Today is Ash Wednesday, a Catholic tradition that marks the start of the Lenten season. Or to us Catholic school kids, who’ll never forget, it’s time to give up something for 40 days to remind us of sacrifice.
Everyone strolled around the neighborhood with their ash crosses on their forehead, a mark of a ‘good Catholic,’ on Ash Wednesday. You didn’t have one, you must be late to church, hurry, the priest is there until eight at night.
During grammar and high school, no student got a free pass on the ashes. If you were on your death bed, you got ashes. And don’t try to tell a teacher you went to church at six-thirty in the morning with your mom, washed your face and the ashes came off. We had to wash around the ashes. Everyone knew that. A double dose of ashes for you.
The teachers lined the entire school up, two by two, like little kids boarding Noah’s Ark. First graders walked to church first, followed by the rest. The trip to church was the best part.
We counted how many kids fell off the sidewalk, ran into a pole, or lurched over a fire hydrant. They didn’t get any sympathy from the teachers because they ‘should be watching instead of talking.’
Smoldering trails of incense, sweaty kids, and corn chips smelled up the church on Ash Wednesday. Into the pews went the first graders until the last eighth grader sat.
Row by row we stepped into line, waited for the priest to smudge our forehead. First graders got a nice, neat black cross. The eighth graders got either a letter J or some kind of ashy Rorschach blot.
Dinner conversation on Ash Wednesday covered the items we had to give up. Candy, soda, or Hostess cupcakes were the standard fare. The Hostess cupcakes was a good one because we rarely had those. They didn’t put those items out at the Weber Bread outlet, only those crusty apple, or lemon turnovers.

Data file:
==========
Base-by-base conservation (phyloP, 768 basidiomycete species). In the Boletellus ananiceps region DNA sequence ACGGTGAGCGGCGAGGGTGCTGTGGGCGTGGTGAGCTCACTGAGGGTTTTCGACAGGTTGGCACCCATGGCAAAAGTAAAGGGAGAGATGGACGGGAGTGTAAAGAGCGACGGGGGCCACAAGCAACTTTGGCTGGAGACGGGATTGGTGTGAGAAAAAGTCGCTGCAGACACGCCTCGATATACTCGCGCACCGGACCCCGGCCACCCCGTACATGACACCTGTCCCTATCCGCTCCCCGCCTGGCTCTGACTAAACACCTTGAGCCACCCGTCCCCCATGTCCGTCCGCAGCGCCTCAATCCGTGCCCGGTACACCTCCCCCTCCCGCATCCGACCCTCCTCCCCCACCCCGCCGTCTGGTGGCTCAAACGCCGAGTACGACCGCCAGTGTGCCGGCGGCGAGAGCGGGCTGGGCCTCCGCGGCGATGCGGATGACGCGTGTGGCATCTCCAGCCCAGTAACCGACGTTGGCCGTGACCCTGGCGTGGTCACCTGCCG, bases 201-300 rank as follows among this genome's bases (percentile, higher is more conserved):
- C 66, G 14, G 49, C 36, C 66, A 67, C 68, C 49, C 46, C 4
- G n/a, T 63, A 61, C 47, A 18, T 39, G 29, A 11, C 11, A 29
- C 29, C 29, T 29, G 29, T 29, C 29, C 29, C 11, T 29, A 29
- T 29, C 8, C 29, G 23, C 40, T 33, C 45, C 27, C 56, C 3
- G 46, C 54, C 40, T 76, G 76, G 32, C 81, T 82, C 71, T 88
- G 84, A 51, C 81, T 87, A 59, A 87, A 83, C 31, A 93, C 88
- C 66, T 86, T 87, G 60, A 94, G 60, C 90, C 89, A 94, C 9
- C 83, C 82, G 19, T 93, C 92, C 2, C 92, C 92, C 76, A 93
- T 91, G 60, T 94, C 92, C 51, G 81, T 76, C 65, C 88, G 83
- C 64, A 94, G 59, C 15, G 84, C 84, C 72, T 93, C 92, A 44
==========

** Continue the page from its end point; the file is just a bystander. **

If it was Friday, we had fish, or shrimp with nopales (cactus), or nopales with chile, or mac and cheese, anything without meat.
We counted off each day until Good Friday, not because we looked forward to fasting one meal but because of the Passion Procession.
Kid you not, we had a genuine procession from the old church to the newer one with real people playing the part of Christ, Mary, and the Roman Soldiers, with their uniforms and everything.
The procession brought out hundreds of people to the street. I’m talking about viejitas swathed in black shawls to babies in strollers, visitors, religious orders, and a few gang bangers. By the time we got to the crucifixion hundreds of people were in tears, shouts rose, the motorcycle cops looked scared.
Each year I attended it always got cloudy when the cross went up. Sometimes the wind kicked up, or a drizzle fell, or all three.
We got older and less Catholic (except Mom of course). Ashes were still de rigeur but giving food up wasn’t as important as doing something positive or less negative: giving up cussing or alcohol, be nicer, or pay people compliments every day.
I like this message from the Pope:
He’s on Twitter. Some more wise words:
You don’t have to be Catholic to know these are wise words for Lent or life. Have a great week!